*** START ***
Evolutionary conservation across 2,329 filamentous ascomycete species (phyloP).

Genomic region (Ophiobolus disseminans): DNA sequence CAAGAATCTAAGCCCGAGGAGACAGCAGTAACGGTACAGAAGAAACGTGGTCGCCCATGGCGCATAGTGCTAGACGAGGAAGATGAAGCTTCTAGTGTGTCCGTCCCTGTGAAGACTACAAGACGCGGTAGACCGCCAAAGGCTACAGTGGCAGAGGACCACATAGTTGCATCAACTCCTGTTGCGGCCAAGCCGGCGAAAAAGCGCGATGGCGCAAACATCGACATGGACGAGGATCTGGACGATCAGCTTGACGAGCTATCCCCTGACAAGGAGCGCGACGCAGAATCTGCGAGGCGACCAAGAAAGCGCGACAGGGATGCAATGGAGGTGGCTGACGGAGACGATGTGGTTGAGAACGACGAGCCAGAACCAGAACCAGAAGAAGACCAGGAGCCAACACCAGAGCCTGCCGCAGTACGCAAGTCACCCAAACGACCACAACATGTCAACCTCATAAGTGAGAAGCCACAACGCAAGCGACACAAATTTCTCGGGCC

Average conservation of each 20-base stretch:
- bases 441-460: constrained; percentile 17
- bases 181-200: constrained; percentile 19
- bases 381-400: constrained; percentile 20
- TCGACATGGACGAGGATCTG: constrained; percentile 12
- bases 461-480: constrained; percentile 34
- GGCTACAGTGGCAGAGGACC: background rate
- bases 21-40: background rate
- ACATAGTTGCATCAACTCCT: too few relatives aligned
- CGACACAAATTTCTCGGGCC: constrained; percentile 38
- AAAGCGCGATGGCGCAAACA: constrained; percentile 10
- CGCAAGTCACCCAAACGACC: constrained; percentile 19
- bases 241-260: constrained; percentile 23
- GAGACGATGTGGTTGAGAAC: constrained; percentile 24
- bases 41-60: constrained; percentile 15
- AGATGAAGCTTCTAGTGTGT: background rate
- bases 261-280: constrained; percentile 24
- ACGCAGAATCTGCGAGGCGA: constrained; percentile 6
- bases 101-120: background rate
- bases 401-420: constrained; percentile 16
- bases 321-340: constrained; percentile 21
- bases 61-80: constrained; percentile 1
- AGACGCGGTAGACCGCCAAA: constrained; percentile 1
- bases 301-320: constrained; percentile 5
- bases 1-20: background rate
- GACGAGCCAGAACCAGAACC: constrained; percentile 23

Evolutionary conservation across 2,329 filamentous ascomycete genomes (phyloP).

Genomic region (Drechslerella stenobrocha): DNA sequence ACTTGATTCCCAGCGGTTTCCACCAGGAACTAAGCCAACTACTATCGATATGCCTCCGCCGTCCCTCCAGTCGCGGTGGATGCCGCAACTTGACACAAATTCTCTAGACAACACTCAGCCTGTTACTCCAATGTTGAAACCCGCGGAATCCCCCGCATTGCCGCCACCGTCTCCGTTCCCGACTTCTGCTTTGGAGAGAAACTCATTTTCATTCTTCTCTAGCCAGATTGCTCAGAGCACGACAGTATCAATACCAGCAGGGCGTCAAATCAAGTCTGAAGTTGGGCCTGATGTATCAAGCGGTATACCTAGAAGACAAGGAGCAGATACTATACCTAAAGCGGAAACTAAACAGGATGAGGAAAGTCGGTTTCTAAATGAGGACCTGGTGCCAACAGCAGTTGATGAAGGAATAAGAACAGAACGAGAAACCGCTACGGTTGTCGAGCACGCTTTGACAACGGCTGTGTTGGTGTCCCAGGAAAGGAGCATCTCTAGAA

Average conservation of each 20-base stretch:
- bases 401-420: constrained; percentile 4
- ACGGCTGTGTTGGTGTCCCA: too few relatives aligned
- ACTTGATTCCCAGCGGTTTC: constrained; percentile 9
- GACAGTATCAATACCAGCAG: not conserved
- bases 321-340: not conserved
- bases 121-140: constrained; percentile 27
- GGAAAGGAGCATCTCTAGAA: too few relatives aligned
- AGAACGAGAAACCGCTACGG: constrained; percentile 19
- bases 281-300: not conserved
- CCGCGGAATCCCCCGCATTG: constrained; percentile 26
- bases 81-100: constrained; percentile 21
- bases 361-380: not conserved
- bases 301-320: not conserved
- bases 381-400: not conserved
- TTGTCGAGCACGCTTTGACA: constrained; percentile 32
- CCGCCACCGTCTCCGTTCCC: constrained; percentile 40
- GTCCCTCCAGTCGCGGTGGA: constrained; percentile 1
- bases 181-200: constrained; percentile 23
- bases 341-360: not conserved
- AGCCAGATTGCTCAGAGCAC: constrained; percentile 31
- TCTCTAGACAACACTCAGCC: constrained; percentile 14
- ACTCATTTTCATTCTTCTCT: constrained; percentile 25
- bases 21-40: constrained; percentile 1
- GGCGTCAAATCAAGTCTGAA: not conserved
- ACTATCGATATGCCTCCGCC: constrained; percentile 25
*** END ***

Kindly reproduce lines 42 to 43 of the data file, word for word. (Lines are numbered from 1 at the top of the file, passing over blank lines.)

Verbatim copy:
- bases 81-100: constrained; percentile 21
- bases 361-380: not conserved